Brood A emerges every four years, starting in year four.

Brood B emerges every six years, starting in year six.

Brood C emerges every seven years, starting in year seven.

If a brood’s survival is compromised by emerging in the same year as another brood, what is the shortest life cycle Brood D can have and still survive past year 40?

Enter your answer into the Episode 1 Codebreaker on the ‘fourth hand’. Good luck!


  • Comment number 1.

    Depends on what "survival is compromised" means.

    Does it mean "has a lower chance of surviving" ? (because if it does, there's still a chance that brood D could survive with ANY life cycle)

    Or does it mean " has zero chance of surviving", so that if two broods appear in the same year, they both die out completely ? i.e when broods A and B coincide in year 12, both are wiped out and never appear again ? If so, why not say so instead of using ambiguous language ?

  • Comment number 2.

    Can you confirm if you can start a brood on a different year to it's emerging year, for example: "Brood D emerges every 2 years starting on year 1"? Thanks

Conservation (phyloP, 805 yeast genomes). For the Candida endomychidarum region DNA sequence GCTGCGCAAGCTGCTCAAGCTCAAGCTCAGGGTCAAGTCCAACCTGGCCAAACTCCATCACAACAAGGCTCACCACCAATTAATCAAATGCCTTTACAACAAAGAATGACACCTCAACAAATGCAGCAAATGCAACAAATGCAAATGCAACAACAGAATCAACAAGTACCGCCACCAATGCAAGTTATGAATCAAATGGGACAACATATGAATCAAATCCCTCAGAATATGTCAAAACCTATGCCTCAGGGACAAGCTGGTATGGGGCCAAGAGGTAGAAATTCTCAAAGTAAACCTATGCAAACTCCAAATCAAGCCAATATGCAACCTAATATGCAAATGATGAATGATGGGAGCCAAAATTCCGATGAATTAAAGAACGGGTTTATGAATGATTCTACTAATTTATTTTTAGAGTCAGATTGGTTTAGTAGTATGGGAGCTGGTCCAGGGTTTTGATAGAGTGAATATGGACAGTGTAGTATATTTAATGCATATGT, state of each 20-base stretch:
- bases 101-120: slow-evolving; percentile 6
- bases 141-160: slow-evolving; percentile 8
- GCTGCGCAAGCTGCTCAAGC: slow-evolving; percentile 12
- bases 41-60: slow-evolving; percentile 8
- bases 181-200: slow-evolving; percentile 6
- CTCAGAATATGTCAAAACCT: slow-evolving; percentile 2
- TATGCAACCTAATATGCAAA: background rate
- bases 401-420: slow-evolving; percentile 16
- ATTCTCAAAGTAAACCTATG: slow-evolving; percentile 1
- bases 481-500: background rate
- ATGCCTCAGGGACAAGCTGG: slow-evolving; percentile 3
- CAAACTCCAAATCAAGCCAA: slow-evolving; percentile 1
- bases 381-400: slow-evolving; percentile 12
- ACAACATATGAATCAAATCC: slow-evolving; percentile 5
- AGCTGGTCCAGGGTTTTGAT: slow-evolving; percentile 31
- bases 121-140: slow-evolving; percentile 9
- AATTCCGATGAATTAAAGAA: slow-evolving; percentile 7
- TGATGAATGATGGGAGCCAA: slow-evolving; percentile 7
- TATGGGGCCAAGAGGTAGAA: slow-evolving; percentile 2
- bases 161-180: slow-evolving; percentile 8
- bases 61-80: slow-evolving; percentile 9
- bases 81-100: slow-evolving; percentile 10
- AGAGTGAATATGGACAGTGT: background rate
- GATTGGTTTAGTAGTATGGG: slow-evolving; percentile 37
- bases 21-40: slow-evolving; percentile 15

• Comment number 3.

    I'm just taking it to mean that you have to avoid any other broods, and assume that the pattern is the same ie the start year is the same as the cycle length. Can anyone confirm these rules? Cheers.

  • Comment number 4.

    Actually, now I look at this, I can see that A and B will coincide in year 12 so would therefore both be 'compromised'. If we then knock out A and B thereafter (assuming them dead), it gives us an answer that is NOT one of the options! Why is this? Are we to assume that we can't let nature take its course for Broods A-C?